I came across this story in the New York Times the other day. Essentially, the main point of the article is that collegiate business programs have been dumbed down considerably over the last few decades, resulting in graduates who don’t really have a clue about business. Basically, business school is for slackers.
As someone who is majoring in business administration at a small private Midwestern college, I can say that, in my experience, this characterization of business students and business programs is absolutely true. I’ve never once studied or read any of my textbooks for a business or management class, unless I needed to do homework. I’ve never studied for a test in any business or management class either.
The reason I never put forth effort is a result of three factors. I take copious notes in class, I am very intelligent, and business and management classes are ridiculously easy. The lowest grade I ever received in a business or management class was a B, and the bulk of my grades in either type of class were A’s. Econ classes were the easiest. If the professor didn’t have an attendance requirement, I would have only showed up for class in order to turn in homework and to take tests.
Overall, my impression of business-core classes is that they are incredibly easy, even at the 400-level. Most classes consist of reading jargon-filled manuals that exist to explain the jargon used by the manual writers. There are a couple tests that closely resemble the vocab tests you take in second grade. There may also be a paper due at some point in the class, and the occasional pop quiz. Homework is very light.
It may surprise some, but I do not find these classes to be enjoyable at all. I normally enjoy reading about businesses, business leaders, economics, markets, and finance, but college classes somehow manage to suck all the fun and joy out of these things, as if being dull equates to be profound and challenging.
The only classes I found to be enjoyable were math classes and classes not related to my major. I especially enjoyed my English and literature classes. I even enjoyed my ethics class (which was my philosophy elective). Of course, I found my PoliSci class to be enjoyable as well, especially since the professor introduced me to Vox Day’s blog, which led me to discovering other blogs, and played an indirect role in my decision to blog.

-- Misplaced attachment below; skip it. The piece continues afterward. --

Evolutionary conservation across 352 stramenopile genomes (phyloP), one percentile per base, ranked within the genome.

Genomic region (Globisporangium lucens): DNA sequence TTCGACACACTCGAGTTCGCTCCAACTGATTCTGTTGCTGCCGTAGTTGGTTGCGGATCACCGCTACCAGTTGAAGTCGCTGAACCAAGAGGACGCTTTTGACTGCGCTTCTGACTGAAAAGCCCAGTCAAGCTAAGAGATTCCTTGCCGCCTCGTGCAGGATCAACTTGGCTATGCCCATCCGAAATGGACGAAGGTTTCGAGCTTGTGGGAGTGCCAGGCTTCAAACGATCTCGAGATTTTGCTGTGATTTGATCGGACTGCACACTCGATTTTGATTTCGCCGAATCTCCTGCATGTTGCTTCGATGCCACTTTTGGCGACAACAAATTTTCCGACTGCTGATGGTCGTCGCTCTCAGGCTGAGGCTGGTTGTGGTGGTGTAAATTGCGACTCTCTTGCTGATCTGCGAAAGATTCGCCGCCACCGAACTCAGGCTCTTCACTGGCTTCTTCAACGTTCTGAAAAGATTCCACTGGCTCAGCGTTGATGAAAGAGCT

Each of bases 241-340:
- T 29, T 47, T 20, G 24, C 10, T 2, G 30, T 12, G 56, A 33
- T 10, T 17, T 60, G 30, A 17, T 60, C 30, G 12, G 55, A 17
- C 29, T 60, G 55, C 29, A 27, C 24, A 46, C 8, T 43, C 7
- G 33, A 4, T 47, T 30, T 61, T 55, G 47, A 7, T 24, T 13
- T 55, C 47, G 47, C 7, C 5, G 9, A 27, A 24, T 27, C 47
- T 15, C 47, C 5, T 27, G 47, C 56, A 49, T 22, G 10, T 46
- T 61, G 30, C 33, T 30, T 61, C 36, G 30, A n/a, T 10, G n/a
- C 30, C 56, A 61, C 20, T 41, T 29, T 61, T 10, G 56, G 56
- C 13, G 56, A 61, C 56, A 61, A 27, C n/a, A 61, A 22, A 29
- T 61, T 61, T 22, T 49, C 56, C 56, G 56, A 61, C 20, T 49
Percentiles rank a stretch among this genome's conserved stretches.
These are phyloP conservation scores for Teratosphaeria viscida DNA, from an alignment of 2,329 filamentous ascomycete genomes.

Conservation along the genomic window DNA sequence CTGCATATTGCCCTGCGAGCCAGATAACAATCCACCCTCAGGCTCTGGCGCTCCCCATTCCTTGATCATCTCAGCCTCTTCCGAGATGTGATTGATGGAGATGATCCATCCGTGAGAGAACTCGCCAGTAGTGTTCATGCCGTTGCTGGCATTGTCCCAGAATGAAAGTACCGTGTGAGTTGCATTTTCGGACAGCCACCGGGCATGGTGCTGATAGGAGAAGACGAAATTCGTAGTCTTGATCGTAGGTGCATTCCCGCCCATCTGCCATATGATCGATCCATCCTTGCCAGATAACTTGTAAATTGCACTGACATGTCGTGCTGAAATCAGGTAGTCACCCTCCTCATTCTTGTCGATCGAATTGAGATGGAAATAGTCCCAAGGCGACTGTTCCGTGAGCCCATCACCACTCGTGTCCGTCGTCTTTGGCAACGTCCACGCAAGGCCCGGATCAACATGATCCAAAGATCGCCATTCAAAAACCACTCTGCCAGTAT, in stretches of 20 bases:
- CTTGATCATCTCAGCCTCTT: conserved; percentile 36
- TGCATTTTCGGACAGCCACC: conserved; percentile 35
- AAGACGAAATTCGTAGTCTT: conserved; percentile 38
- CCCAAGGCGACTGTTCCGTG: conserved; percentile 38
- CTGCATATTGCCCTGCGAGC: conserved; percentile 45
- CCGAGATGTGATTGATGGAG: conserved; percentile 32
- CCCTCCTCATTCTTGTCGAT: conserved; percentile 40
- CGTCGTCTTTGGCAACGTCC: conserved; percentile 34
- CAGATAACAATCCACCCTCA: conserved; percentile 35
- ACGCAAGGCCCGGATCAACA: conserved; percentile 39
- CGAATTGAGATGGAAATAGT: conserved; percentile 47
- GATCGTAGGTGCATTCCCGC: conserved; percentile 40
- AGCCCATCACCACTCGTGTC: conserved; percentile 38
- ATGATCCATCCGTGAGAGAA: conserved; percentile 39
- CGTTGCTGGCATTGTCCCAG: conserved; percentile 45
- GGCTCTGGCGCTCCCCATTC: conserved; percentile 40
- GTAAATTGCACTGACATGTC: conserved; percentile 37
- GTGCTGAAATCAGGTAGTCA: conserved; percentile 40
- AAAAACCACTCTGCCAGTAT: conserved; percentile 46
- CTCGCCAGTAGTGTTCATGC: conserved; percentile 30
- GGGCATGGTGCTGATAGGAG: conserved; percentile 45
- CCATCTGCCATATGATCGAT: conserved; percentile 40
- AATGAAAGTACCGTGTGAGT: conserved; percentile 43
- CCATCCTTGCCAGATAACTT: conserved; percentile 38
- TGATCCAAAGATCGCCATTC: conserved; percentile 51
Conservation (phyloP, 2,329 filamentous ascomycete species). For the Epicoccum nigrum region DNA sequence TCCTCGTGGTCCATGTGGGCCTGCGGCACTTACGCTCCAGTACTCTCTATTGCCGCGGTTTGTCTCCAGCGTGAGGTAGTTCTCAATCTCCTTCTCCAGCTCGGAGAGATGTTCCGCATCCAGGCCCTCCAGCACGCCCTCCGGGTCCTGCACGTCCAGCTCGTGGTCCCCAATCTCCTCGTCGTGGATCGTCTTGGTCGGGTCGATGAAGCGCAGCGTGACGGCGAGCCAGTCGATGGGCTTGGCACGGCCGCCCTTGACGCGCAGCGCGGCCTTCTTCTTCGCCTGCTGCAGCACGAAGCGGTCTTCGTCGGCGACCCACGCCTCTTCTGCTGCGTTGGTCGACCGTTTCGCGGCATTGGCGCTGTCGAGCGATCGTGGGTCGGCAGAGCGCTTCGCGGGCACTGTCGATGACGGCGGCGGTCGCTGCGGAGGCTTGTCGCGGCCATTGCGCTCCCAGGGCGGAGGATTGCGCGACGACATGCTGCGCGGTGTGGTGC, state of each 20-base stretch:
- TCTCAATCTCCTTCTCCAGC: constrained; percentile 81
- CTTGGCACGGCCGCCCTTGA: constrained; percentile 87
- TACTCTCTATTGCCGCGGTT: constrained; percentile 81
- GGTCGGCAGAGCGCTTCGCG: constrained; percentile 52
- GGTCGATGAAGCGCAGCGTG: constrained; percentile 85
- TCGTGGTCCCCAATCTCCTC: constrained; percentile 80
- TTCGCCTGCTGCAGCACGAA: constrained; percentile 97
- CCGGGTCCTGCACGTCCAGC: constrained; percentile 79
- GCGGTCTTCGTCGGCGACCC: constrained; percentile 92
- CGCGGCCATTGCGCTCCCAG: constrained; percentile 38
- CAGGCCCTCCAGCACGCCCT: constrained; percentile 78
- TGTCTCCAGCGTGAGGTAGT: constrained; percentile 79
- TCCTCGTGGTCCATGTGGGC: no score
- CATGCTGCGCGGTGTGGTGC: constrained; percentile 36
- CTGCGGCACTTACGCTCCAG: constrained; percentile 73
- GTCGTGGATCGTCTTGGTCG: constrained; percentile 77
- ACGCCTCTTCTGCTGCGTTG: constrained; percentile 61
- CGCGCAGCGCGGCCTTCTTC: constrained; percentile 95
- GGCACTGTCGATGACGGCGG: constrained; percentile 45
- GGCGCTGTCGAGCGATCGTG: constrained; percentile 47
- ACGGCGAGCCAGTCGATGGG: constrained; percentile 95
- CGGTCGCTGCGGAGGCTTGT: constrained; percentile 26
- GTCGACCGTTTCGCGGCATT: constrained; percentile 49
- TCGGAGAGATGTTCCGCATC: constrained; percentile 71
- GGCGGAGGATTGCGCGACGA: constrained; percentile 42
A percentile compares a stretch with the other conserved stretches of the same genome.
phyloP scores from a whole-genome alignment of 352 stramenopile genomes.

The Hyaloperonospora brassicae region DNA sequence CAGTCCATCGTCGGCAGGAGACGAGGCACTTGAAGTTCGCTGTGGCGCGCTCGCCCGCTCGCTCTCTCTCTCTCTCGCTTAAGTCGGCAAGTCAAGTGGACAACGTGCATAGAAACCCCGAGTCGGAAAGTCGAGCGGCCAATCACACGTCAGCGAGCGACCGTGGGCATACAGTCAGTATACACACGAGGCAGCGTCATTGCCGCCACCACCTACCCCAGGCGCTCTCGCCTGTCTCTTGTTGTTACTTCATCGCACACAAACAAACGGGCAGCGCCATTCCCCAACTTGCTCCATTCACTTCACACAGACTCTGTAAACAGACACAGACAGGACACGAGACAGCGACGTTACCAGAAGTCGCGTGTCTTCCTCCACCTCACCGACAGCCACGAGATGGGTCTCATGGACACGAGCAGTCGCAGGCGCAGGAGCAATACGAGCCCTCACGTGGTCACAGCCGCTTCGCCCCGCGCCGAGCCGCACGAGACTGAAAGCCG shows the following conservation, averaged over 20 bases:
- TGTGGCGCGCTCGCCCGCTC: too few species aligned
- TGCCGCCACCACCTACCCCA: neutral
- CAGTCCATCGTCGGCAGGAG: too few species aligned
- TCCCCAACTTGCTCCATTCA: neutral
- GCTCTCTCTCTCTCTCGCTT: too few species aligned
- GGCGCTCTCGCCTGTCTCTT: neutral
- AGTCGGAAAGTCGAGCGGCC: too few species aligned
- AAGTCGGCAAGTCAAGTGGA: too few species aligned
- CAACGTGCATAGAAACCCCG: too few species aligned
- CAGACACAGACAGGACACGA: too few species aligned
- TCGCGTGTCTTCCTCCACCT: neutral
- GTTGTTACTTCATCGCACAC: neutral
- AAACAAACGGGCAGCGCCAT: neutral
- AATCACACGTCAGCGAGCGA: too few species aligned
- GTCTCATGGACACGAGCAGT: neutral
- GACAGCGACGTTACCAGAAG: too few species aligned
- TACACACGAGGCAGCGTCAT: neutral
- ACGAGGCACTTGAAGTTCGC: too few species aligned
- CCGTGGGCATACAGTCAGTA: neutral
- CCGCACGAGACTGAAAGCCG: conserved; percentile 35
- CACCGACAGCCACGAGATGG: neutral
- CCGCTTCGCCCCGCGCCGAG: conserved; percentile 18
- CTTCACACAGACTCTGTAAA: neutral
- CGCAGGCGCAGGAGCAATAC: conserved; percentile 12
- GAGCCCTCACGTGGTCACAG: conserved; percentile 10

I suspect the reason why business classes are so unenjoyable is because they are pointless. They are filled with incomprehensible jargon that, when explained, boil down to well-established principles of business: Serve the customer, obey the law, pay your taxes, train your employees well, pay them well, and cut costs wherever possible as long as doing so doesn’t lead to a decrease in quality. That’s three years’ worth of instruction right there.
Yes, day-to-day decisions are considerably more complicated than that, but they only way to learn how to handle the real world is to actually be a part of it, not observe it from afar long after the fact. I learned more about business when I worked fast food during high school than I did from going to college.
Want to learn about how a business works? Get a job. I’ve worked in fast food, in department stores, as a painter, as a roofer, in construction, in IT, and as a freelance writer. I’ve learned more from doing those things than I have from all the business and management classes I took in high school and college. Of course, I don’t know the jargon
used utilized by managers self-managed work teams, so I suppose that my practical experience is for naught.
At any rate, it’s very clear to me that business programs are nothing more than a bad joke. Unfortunately, the punchline is lots of debt and no usable skills.
Ha ha ha.